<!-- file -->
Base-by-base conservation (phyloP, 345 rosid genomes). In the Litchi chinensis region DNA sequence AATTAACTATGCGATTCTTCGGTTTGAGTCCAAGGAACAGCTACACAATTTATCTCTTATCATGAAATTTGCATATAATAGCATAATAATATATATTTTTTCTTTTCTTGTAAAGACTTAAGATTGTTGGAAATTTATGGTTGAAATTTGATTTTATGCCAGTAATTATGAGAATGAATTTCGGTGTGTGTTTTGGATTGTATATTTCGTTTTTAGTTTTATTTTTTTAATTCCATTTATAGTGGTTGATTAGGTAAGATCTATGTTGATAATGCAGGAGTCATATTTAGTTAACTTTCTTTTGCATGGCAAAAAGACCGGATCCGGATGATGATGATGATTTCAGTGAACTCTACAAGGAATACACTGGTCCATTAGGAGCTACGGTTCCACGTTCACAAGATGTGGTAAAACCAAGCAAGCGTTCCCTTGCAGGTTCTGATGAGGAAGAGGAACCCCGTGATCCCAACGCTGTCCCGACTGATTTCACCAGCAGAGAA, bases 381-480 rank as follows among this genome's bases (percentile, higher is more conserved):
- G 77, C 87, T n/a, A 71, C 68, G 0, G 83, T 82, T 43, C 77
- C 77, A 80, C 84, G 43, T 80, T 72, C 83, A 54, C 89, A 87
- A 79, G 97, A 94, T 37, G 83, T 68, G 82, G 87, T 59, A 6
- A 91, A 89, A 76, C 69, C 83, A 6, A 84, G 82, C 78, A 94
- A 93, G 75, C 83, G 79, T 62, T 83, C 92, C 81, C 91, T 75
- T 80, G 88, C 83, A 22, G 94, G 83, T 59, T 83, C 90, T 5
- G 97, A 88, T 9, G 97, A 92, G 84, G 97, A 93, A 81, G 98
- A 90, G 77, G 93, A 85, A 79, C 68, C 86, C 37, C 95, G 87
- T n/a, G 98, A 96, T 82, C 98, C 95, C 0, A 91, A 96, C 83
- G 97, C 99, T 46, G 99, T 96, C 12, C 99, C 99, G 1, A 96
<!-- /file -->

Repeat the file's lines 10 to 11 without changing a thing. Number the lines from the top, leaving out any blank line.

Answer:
- T n/a, G 98, A 96, T 82, C 98, C 95, C 0, A 91, A 96, C 83
- G 97, C 99, T 46, G 99, T 96, C 12, C 99, C 99, G 1, A 96